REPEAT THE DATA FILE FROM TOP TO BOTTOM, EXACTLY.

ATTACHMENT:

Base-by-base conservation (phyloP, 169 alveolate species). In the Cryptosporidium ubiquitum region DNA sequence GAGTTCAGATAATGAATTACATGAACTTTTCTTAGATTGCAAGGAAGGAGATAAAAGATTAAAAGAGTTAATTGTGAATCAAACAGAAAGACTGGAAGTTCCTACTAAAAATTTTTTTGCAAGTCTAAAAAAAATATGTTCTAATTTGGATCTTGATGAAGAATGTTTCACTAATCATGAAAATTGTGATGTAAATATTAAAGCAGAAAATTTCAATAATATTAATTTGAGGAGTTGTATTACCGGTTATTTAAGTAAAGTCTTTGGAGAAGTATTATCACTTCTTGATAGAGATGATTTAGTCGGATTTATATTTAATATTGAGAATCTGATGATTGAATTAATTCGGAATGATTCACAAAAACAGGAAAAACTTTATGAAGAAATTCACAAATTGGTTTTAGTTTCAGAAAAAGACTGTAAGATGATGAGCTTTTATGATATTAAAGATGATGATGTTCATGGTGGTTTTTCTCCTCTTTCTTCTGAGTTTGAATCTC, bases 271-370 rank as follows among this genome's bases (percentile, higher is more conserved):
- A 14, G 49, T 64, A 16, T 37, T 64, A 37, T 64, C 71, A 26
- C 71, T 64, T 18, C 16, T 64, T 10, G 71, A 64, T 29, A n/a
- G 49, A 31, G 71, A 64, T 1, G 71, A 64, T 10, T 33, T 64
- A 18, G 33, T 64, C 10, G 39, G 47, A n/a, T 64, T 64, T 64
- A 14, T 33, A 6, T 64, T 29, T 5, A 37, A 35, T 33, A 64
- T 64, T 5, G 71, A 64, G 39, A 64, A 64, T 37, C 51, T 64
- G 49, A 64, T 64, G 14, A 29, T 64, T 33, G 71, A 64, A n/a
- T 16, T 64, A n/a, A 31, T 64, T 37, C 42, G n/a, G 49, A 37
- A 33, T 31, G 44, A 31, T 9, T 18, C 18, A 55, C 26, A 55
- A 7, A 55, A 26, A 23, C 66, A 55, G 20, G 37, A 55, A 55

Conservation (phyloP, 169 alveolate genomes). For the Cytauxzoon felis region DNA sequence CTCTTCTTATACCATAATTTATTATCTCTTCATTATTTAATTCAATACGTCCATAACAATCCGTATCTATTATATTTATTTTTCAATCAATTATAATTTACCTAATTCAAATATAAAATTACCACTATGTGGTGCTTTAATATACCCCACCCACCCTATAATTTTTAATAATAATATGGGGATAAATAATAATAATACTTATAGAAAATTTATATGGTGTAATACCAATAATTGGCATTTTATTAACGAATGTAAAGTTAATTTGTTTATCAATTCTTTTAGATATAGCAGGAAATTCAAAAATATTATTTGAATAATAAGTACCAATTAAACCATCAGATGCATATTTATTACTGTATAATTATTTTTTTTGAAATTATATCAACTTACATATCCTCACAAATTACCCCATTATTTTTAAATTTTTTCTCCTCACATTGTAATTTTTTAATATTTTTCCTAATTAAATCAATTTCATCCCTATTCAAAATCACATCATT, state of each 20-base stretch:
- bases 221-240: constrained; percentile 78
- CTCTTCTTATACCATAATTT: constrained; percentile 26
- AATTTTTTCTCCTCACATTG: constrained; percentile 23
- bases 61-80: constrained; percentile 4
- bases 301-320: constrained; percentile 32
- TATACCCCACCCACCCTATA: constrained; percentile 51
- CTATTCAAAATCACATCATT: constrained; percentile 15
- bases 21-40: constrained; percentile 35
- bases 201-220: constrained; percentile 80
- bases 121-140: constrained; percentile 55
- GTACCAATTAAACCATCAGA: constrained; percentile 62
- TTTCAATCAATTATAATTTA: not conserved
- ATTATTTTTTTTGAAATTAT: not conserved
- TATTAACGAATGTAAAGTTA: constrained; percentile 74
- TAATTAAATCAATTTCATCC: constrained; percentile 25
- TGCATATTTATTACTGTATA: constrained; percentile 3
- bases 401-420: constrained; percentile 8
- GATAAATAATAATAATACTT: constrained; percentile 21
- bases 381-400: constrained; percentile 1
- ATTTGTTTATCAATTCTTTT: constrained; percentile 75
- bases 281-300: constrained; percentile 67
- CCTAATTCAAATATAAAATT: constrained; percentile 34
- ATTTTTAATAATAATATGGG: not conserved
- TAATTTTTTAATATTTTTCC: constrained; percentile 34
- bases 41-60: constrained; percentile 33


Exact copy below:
Base-by-base conservation (phyloP, 169 alveolate species). In the Cryptosporidium ubiquitum region DNA sequence GAGTTCAGATAATGAATTACATGAACTTTTCTTAGATTGCAAGGAAGGAGATAAAAGATTAAAAGAGTTAATTGTGAATCAAACAGAAAGACTGGAAGTTCCTACTAAAAATTTTTTTGCAAGTCTAAAAAAAATATGTTCTAATTTGGATCTTGATGAAGAATGTTTCACTAATCATGAAAATTGTGATGTAAATATTAAAGCAGAAAATTTCAATAATATTAATTTGAGGAGTTGTATTACCGGTTATTTAAGTAAAGTCTTTGGAGAAGTATTATCACTTCTTGATAGAGATGATTTAGTCGGATTTATATTTAATATTGAGAATCTGATGATTGAATTAATTCGGAATGATTCACAAAAACAGGAAAAACTTTATGAAGAAATTCACAAATTGGTTTTAGTTTCAGAAAAAGACTGTAAGATGATGAGCTTTTATGATATTAAAGATGATGATGTTCATGGTGGTTTTTCTCCTCTTTCTTCTGAGTTTGAATCTC, bases 271-370 rank as follows among this genome's bases (percentile, higher is more conserved):
- A 14, G 49, T 64, A 16, T 37, T 64, A 37, T 64, C 71, A 26
- C 71, T 64, T 18, C 16, T 64, T 10, G 71, A 64, T 29, A n/a
- G 49, A 31, G 71, A 64, T 1, G 71, A 64, T 10, T 33, T 64
- A 18, G 33, T 64, C 10, G 39, G 47, A n/a, T 64, T 64, T 64
- A 14, T 33, A 6, T 64, T 29, T 5, A 37, A 35, T 33, A 64
- T 64, T 5, G 71, A 64, G 39, A 64, A 64, T 37, C 51, T 64
- G 49, A 64, T 64, G 14, A 29, T 64, T 33, G 71, A 64, A n/a
- T 16, T 64, A n/a, A 31, T 64, T 37, C 42, G n/a, G 49, A 37
- A 33, T 31, G 44, A 31, T 9, T 18, C 18, A 55, C 26, A 55
- A 7, A 55, A 26, A 23, C 66, A 55, G 20, G 37, A 55, A 55

Conservation (phyloP, 169 alveolate genomes). For the Cytauxzoon felis region DNA sequence CTCTTCTTATACCATAATTTATTATCTCTTCATTATTTAATTCAATACGTCCATAACAATCCGTATCTATTATATTTATTTTTCAATCAATTATAATTTACCTAATTCAAATATAAAATTACCACTATGTGGTGCTTTAATATACCCCACCCACCCTATAATTTTTAATAATAATATGGGGATAAATAATAATAATACTTATAGAAAATTTATATGGTGTAATACCAATAATTGGCATTTTATTAACGAATGTAAAGTTAATTTGTTTATCAATTCTTTTAGATATAGCAGGAAATTCAAAAATATTATTTGAATAATAAGTACCAATTAAACCATCAGATGCATATTTATTACTGTATAATTATTTTTTTTGAAATTATATCAACTTACATATCCTCACAAATTACCCCATTATTTTTAAATTTTTTCTCCTCACATTGTAATTTTTTAATATTTTTCCTAATTAAATCAATTTCATCCCTATTCAAAATCACATCATT, state of each 20-base stretch:
- bases 221-240: constrained; percentile 78
- CTCTTCTTATACCATAATTT: constrained; percentile 26
- AATTTTTTCTCCTCACATTG: constrained; percentile 23
- bases 61-80: constrained; percentile 4
- bases 301-320: constrained; percentile 32
- TATACCCCACCCACCCTATA: constrained; percentile 51
- CTATTCAAAATCACATCATT: constrained; percentile 15
- bases 21-40: constrained; percentile 35
- bases 201-220: constrained; percentile 80
- bases 121-140: constrained; percentile 55
- GTACCAATTAAACCATCAGA: constrained; percentile 62
- TTTCAATCAATTATAATTTA: not conserved
- ATTATTTTTTTTGAAATTAT: not conserved
- TATTAACGAATGTAAAGTTA: constrained; percentile 74
- TAATTAAATCAATTTCATCC: constrained; percentile 25
- TGCATATTTATTACTGTATA: constrained; percentile 3
- bases 401-420: constrained; percentile 8
- GATAAATAATAATAATACTT: constrained; percentile 21
- bases 381-400: constrained; percentile 1
- ATTTGTTTATCAATTCTTTT: constrained; percentile 75
- bases 281-300: constrained; percentile 67
- CCTAATTCAAATATAAAATT: constrained; percentile 34
- ATTTTTAATAATAATATGGG: not conserved
- TAATTTTTTAATATTTTTCC: constrained; percentile 34
- bases 41-60: constrained; percentile 33